11. The stoic, determined face of the statue was rumored to have been modeled after Bartholdi’s mother, Charlotte Beysser Bartholdi. However, the sculptor never confirmed this. Some sources believe it may have been modeled after his troublesome brother instead. The torso and the arms, however, were modeled after his wife’s form.
12. The statue is made of copper that is 3/32 inch thick. The parts are held together with lead and tin.
13. The statue was shipped to the U.S. from France disassembled into 350 different pieces that required 214 crates to store. When she reached New York, it took four months to put her together. However, building the statue itself took nine years.
14. Lady Liberty may appear green now but it wasn’t so when she was first assembled. The copper plates that make up her exterior were a dull reddish brown color. The plates gradually turned green because of oxidation. This process created a patina of copper carbonate, a layer that also helps protect the metal from progressive decay due to corrosion.
15. The statue achieved her current patina of green over 35 years, starting from the time she was assembled. Oddly enough, her creators did not realize that the copper material would change color over time.
16. The statue has a crown with seven points, each of which represents the seven continents and the seven seas. It may also represent the seven different freedoms: civil, moral, national, natural, personal, political, and religious.
17. The crown is accessible to the public. There are tickets to the crown that can be bought from Statue Cruises or authorized third parties. However, people usually have to book in advance due to the popularity of the tour. On not-so-busy days, it may be possible to get an entry ticket by simply showing up but this is not recommended on busy days.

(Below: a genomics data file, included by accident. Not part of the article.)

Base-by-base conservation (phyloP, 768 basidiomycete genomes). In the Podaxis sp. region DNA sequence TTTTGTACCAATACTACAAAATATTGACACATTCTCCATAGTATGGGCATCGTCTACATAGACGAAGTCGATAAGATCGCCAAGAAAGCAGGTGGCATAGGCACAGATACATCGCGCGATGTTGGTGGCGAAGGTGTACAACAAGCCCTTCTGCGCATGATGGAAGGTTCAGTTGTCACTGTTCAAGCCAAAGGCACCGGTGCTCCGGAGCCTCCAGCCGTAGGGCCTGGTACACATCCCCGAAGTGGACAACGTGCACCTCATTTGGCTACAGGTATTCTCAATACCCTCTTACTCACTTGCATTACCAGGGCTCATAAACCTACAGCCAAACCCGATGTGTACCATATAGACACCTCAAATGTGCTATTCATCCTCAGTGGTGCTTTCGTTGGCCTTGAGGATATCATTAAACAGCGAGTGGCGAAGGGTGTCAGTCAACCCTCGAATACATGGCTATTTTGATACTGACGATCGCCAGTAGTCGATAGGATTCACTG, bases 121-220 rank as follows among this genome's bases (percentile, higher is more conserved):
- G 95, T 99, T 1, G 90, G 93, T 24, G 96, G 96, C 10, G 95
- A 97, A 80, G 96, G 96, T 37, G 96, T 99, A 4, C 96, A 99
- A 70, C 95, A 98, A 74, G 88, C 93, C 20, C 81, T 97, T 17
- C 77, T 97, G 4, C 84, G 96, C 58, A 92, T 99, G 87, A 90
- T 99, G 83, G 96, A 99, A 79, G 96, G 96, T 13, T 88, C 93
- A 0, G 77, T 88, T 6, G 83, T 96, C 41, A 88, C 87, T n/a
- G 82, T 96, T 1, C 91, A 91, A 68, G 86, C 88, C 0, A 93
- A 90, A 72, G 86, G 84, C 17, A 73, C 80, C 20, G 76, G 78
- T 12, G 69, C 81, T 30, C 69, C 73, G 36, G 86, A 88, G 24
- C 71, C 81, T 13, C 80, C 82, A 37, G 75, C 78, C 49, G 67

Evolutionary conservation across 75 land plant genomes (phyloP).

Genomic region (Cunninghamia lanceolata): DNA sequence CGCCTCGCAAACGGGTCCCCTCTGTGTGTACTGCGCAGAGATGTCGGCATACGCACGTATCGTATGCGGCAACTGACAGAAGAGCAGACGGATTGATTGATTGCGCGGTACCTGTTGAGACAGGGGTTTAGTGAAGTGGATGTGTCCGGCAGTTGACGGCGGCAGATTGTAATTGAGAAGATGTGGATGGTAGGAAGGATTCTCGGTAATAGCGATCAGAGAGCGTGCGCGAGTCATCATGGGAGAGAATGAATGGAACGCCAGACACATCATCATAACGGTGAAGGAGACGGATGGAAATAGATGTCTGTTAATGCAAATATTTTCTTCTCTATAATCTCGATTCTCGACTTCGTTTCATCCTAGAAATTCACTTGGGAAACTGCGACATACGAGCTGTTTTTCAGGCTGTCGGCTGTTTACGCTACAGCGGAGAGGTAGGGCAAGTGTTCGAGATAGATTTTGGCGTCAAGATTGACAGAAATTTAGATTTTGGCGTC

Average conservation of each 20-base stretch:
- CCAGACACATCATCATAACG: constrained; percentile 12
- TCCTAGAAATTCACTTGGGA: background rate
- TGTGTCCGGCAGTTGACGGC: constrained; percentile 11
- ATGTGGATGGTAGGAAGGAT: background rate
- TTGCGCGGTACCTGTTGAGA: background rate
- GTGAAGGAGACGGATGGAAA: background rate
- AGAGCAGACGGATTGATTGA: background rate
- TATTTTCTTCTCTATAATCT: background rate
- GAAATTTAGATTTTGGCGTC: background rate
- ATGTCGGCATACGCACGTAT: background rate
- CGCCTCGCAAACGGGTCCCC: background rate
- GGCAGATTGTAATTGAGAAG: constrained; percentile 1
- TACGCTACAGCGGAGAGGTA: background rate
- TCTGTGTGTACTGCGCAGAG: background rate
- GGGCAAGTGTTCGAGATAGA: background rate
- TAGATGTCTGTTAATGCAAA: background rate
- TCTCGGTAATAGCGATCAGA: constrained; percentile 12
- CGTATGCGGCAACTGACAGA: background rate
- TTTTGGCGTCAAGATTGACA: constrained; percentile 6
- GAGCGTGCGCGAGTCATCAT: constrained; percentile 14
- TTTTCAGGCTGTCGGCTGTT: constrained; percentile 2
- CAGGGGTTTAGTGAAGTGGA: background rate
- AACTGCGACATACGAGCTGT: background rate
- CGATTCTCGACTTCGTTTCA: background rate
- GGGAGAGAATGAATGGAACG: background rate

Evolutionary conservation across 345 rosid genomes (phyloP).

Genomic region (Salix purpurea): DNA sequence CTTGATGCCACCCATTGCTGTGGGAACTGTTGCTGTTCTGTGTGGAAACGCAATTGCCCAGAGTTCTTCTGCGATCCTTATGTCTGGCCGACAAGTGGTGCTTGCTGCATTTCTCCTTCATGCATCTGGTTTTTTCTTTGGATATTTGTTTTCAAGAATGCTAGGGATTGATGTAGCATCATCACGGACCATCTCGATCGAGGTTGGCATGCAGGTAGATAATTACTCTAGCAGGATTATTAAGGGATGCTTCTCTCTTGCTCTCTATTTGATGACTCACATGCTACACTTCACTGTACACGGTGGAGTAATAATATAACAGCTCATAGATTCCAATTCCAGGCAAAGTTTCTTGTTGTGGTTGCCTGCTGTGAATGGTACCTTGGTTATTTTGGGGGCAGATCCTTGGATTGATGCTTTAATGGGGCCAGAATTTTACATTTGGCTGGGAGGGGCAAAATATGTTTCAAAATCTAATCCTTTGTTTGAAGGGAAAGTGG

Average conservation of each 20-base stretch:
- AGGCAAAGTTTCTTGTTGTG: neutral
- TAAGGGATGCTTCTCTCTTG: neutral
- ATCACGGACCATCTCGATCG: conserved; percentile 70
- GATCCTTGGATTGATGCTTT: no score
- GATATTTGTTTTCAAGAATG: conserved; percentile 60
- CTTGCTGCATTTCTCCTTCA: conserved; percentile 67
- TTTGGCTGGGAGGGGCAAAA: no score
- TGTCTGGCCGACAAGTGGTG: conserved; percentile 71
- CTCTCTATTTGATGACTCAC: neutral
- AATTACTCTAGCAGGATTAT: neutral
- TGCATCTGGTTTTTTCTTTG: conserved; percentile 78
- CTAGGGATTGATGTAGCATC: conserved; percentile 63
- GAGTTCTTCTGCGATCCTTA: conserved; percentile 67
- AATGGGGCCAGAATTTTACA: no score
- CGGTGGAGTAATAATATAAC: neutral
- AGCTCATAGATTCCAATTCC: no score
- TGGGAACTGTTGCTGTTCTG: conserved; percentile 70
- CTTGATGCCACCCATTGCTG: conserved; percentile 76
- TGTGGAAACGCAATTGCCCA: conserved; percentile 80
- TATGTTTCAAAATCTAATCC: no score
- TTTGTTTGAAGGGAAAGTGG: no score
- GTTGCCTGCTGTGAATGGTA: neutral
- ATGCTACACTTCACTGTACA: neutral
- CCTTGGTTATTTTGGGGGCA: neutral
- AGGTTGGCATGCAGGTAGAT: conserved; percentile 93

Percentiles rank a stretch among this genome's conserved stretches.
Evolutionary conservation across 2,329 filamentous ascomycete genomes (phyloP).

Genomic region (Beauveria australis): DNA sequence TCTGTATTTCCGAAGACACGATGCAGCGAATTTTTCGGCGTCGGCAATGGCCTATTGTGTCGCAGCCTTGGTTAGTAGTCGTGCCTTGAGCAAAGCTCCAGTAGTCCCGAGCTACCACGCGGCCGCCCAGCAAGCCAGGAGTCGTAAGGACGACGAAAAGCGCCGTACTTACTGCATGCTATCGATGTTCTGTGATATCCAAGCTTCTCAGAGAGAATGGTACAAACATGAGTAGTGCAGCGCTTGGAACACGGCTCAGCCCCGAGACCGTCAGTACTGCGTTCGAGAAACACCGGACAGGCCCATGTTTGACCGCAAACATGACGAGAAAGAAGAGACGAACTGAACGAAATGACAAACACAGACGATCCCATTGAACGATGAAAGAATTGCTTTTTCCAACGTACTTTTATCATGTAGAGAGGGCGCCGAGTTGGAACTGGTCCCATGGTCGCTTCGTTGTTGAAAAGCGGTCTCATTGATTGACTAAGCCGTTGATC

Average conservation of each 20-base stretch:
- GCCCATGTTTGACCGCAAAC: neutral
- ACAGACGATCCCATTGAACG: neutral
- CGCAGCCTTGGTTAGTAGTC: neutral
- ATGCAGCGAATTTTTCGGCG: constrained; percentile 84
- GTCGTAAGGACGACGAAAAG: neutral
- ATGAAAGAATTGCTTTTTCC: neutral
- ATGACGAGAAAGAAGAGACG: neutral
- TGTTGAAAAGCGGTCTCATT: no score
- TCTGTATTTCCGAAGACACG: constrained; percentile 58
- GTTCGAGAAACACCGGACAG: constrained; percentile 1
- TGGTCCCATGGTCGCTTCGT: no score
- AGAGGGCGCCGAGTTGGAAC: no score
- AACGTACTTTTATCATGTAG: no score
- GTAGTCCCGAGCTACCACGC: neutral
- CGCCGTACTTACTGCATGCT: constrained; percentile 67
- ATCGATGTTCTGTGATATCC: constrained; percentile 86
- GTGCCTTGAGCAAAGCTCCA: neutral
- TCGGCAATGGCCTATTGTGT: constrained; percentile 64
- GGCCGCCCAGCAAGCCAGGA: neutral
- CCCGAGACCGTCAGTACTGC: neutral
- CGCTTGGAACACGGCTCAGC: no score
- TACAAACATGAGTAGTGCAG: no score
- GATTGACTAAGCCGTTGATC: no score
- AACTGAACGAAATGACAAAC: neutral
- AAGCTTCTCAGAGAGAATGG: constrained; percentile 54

18. Visitors to the Statue of Liberty may climb up to enjoy the view from the crown, which has 25 windows. They have to climb 363 steps to reach the top. The climb is actually safe although it is a bit steep, especially the part where the steps turn into a double-helix staircase near the top.
19. People who climb the Statue of Liberty can not expect any elevators or staff assistance. Because climbing it is like going up a 27-storey building, the activity is only recommended to those who are fit or moderately healthy at the very least. Children younger than 8 are not allowed in.
20. Because of her height and the material the statue is made of, lightning does strike her multiple times each year.
21. Although the Statue was designed by Bartholdi, the inner structure was built by Gustave Eiffel – the same man who built the famous tower that bears his name.
22. Before becoming involved in the making of the statue, Gustave Eiffel was an engineer who built bridges. He disliked the idea of putting copper plates over his work because he considered the cladding ugly. This assignment may have inspired him, however, because after completing the structure, he proposed the construction of the Eiffel Tower.
23. The Statue is not a solid structure. Underneath the solid-looking exterior is a pylon tower. The exterior of the Statue, along with its head and arms were built in the Gaget, Gauthier, & Co. workshop. The tower was built in a separate location, Eiffel’s workshop.